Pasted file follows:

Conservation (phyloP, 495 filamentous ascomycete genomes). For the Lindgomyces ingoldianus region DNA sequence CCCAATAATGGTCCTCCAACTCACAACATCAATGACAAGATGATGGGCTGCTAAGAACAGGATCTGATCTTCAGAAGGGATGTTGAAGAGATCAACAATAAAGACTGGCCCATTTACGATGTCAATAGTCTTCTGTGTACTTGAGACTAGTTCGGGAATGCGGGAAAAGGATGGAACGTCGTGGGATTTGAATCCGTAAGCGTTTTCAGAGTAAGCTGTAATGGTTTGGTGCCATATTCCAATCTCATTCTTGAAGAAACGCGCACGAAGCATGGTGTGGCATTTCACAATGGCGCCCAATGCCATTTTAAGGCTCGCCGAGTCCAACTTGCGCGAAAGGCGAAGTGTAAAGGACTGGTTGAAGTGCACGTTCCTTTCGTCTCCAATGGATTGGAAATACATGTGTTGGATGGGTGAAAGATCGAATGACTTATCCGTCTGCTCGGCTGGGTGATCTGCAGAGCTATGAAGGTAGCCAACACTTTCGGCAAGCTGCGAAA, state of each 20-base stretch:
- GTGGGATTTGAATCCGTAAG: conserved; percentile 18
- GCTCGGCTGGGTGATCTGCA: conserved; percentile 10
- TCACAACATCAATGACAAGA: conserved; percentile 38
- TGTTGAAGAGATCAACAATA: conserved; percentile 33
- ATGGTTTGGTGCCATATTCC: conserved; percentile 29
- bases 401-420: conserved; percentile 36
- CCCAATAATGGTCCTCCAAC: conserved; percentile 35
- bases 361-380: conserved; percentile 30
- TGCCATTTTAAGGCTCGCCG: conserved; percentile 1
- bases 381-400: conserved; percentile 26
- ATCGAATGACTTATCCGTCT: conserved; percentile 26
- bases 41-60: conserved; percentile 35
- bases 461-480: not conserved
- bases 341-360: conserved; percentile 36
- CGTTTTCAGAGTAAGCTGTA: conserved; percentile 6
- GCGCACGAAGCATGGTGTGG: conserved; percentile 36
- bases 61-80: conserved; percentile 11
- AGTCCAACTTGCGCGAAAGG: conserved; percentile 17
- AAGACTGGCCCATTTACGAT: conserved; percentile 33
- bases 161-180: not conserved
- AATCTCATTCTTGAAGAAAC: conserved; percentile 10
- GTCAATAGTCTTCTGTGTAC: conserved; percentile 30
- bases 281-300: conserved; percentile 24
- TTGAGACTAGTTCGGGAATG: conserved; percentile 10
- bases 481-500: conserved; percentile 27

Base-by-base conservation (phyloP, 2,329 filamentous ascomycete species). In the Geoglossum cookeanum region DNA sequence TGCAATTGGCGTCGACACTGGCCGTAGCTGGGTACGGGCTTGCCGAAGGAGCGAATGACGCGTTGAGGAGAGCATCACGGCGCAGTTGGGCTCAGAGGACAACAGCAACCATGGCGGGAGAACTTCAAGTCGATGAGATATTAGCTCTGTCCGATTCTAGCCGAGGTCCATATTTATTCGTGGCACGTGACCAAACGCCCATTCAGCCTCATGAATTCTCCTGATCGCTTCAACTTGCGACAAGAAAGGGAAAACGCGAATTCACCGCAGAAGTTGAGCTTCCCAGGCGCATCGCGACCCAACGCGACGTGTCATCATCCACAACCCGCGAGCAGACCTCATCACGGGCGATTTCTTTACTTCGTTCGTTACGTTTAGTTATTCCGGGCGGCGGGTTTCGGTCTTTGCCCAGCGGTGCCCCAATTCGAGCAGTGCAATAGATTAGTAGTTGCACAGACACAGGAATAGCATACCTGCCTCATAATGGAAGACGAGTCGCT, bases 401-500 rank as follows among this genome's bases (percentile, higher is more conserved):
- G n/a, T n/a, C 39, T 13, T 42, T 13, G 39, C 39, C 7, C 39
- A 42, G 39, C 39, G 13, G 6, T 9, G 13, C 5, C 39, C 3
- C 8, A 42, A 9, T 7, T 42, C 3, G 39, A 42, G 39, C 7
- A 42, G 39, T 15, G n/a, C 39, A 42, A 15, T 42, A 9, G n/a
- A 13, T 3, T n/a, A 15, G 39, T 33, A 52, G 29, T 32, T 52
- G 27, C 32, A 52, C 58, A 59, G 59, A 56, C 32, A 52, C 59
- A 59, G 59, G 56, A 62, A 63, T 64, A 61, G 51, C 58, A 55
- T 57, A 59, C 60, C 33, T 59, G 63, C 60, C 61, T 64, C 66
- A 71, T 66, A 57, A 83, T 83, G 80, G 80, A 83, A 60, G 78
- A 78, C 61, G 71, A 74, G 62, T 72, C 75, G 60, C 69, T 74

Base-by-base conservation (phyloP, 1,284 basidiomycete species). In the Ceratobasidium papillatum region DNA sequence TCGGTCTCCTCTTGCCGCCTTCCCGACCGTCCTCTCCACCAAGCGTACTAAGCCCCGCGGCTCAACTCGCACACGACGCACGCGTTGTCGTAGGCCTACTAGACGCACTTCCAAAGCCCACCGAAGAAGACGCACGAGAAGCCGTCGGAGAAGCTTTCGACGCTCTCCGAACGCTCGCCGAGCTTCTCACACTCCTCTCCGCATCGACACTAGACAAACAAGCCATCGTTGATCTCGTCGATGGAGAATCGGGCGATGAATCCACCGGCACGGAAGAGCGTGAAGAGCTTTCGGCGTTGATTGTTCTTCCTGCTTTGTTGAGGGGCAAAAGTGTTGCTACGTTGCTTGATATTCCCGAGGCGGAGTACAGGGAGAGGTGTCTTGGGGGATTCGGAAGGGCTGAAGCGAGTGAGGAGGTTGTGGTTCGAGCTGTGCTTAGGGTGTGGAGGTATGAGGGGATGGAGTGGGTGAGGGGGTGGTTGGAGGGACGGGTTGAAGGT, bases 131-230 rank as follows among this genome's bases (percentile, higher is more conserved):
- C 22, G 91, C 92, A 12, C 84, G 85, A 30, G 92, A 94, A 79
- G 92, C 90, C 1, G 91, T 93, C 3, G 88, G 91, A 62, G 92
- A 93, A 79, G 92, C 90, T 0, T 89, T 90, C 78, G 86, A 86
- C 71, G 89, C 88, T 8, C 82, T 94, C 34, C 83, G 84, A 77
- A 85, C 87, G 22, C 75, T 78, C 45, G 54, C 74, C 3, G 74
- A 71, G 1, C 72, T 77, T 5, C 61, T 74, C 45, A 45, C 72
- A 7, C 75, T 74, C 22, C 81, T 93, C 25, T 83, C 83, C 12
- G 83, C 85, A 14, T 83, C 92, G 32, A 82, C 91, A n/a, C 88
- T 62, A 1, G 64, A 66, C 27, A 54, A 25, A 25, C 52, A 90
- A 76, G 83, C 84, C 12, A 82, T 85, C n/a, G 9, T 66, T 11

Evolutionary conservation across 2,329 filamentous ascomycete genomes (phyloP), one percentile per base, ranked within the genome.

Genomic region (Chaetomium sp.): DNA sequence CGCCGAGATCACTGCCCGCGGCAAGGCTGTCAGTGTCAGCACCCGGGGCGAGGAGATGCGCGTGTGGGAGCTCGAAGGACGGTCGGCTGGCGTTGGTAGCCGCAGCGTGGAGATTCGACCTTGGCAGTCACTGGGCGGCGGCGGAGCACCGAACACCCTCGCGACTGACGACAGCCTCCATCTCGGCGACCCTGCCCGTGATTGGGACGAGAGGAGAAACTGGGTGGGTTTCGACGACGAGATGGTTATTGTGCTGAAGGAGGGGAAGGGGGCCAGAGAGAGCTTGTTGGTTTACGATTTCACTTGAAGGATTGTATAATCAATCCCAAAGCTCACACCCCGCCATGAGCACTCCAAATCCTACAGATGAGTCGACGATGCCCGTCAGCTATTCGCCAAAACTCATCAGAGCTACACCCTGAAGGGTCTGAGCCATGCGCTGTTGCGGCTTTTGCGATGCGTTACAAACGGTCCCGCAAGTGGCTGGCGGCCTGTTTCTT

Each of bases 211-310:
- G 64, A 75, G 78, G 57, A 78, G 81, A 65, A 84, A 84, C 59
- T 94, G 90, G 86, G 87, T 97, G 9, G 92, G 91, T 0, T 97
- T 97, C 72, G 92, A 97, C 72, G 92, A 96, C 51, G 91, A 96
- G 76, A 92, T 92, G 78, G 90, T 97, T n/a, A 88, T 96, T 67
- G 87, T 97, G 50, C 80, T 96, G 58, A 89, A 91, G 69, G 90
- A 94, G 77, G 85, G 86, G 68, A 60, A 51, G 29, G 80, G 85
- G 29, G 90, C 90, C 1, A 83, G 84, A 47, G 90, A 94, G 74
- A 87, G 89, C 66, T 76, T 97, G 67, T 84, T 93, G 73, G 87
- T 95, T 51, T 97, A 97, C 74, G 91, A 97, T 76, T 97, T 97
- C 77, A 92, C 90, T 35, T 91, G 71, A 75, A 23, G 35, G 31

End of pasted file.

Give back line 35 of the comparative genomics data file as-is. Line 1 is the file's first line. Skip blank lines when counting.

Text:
- T 57, A 59, C 60, C 33, T 59, G 63, C 60, C 61, T 64, C 66